The Kashmir Autonomy Resolution And India’s Integrity
Vijay K. Sazawal, Ph.D.
12 October 2000
Conference on South Asian Politics University of Wisconsin, Madison, USA
Even though furor over the Autonomy resolution passed earlier by the Jammu and Kashmir (J&K) State Legislature has subsided and its news worthiness overshadowed by recent events pertaining to the ill fated cease-fire and initiation of a political dialogue with militants, there is a need to put the Autonomy debate in a proper context. The purpose of my presentation is to provide a fresh look at this issue and bring forth a new perspective that may provide some clues for the future.
First a brief statement about the issue itself. The State Government, led by Dr. Farooq Abdullah of the Jammu & Kashmir National Conference (JKNC), came to power in 1996 with a demand for “greater Autonomy” in J&K. How the Autonomy plank restored Dr. Abdullah’s credibility with the U.S. Government (primarily, Ms. Robin Raphel, Clinton administration’s point person on Kashmir affairs at that time) is addressed in one of my earlier papersIn November 1996, within a month after the resumption of power,Dr. Abdullah’s government constituted a State Autonomy Committee (SAC), headed by Dr. Karan Singh to prepare recommendations. Dr. Karan Singh resigned from the SAC in July 1997, and thereafter the SAC had an “all JKNC membership”, and was headed by G. M. Shah, a State cabinet minister and a loyal confidant of Dr. Abdullah. The SAC submitted its report to Dr. Abdullah, who sent the report to the J&K Assembly on April 15, 1999 in the final moments before the adjournment of the Assembly session. There was no action on the report (by either the Chief Minister or the Legislature) until January 2000, when it was submitted (or resubmitted) formally to the J&K State Cabinet for endorsement. The SAC report was finally debated in the J&K Assembly in a special session that began on June 20, 2000 and ended with a controversial voice vote in favor of the report on June 26, 2000.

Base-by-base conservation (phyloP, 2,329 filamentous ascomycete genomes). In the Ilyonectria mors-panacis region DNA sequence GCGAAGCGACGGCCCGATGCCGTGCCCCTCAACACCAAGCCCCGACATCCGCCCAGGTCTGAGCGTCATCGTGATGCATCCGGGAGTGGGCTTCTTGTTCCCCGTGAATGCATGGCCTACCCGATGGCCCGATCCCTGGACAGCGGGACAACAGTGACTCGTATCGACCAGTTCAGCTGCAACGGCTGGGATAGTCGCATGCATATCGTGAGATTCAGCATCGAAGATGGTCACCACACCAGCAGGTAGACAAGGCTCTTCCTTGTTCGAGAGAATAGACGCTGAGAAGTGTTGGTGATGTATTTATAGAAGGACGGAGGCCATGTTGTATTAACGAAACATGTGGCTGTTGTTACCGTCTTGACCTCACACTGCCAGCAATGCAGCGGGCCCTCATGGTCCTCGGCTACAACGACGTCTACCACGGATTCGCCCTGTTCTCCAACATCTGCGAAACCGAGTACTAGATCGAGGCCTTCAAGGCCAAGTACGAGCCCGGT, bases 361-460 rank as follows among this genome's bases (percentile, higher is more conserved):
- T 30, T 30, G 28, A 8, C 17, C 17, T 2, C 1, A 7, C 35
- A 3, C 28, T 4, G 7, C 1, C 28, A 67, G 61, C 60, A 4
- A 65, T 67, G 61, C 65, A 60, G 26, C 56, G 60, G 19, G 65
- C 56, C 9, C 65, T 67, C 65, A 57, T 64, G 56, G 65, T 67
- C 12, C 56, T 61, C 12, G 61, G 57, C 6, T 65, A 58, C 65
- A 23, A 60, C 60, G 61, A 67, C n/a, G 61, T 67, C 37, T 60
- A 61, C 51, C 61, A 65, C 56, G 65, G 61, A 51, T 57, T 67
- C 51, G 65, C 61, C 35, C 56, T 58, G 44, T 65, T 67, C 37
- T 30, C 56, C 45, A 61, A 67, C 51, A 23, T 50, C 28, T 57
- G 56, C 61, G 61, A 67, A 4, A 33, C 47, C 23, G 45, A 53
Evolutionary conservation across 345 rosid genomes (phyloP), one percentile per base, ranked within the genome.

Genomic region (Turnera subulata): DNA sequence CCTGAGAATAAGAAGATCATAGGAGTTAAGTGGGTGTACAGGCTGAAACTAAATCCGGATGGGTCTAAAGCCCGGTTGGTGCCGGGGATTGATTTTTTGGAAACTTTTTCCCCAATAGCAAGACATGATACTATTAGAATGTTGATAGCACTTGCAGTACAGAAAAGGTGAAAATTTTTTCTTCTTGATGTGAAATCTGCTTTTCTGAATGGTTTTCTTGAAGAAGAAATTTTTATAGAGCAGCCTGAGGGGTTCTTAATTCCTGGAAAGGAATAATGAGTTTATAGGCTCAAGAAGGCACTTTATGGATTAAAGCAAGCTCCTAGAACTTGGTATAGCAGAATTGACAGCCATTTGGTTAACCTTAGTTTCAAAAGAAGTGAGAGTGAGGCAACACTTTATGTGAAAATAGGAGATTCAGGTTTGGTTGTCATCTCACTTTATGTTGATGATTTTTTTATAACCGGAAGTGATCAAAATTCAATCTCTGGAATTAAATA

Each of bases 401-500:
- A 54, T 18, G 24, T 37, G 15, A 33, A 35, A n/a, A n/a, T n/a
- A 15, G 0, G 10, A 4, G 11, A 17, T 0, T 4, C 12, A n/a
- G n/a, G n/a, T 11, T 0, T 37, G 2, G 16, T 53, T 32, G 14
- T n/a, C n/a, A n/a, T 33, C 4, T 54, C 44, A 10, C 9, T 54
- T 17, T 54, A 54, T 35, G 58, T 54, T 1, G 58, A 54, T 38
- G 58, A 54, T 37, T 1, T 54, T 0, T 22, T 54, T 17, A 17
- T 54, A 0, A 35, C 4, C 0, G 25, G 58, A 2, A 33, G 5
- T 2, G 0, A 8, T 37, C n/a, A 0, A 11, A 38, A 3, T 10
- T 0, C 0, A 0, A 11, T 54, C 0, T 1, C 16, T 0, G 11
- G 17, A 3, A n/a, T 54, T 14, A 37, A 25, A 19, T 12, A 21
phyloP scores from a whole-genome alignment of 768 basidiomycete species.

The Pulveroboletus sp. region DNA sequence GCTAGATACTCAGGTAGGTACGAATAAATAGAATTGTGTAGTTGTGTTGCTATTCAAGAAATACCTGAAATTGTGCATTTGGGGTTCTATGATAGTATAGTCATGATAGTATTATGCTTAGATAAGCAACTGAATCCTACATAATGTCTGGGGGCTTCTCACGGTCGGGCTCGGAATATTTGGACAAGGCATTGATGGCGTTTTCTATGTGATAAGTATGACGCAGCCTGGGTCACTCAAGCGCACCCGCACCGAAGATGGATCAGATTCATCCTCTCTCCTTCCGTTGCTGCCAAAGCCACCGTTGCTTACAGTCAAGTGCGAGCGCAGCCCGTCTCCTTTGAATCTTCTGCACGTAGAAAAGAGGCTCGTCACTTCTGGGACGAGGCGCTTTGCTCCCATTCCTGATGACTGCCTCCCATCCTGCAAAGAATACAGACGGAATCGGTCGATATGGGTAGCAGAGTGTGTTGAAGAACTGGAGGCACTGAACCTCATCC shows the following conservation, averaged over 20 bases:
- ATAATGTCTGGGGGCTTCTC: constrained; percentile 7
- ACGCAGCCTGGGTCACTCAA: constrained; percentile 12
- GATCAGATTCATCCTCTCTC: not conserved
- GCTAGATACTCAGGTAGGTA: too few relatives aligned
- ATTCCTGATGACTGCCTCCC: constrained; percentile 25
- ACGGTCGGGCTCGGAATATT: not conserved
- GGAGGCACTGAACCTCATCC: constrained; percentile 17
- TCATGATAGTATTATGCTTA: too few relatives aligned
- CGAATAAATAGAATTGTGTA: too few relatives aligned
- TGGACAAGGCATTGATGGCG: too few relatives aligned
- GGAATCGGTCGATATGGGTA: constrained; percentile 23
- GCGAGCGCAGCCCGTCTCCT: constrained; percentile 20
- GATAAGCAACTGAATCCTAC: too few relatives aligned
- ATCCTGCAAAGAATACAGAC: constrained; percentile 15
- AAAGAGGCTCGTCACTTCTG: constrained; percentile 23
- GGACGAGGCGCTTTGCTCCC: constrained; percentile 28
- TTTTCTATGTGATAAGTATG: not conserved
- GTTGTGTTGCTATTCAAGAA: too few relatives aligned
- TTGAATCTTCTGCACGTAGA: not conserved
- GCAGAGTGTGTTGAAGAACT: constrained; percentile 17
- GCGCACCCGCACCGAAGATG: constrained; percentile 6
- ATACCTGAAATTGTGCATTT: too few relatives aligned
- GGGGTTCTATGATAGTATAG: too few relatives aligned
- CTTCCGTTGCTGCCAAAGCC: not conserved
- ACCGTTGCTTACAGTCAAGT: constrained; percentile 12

The SAC’s main recommendations revolve around the restoration of the pre-1953 status in the relationship between the federal government and the State. In effect, the SAC Report limits its endorsement to the following: the “Delhi Understanding” of May 1949 that formed the basis for Article 306-A (subsequently becoming Article 370) of the draft Indian Constitution, the ?Delhi Agreement? of April 1952 that was used primarily to terminate monarchy in J&K, and specific decisions of the State Constituent assembly from October 1951 until August 1953, when Sheikh Abdullah, Dr. Farooq Abdullah’s father and predecessor to his post, was dismissed for undermining security and integrity of India. In general terms, some of the recommendations of the SAC are that certain federal laws extended to the State should be removed, and in some cases the State Constitution should be revised to incorporate comparable features. The point that many miss is that the federal laws in question are not mere imperialistic oddities, but the very essence of Indian plurality reflecting its steadily evolving political maturity from 1947. We are talking about laws pertaining to fundamental rights, due process of law, elimination of rigged elections, affirmative actions and protection of minorities, and financial accountability and transparency in public expenditure. Also, while the SAC Report welcomes direct federal role in matters of defense, foreign affairs and communications, it demands that the State have the final say on role of the Central government in J&K in case of external aggression, internal security or national emergency. In a State that is among the most corrupt in the country, the SAC rejects the need to bring high caliber bureaucrats from all India services (IAS, IPS, etc.) to the State, preferring instead to rely on one of the pillars of Article 370 that denies State jobs to non-Kashmiris or even to highly qualified long time Kashmiri residents that are not deemed as State subjects. Another noteworthy feature in Article 370 is that it also denies non-Kashmiris from buying real estate in J&K, even though Kashmiris are free to buy real estate any where in India.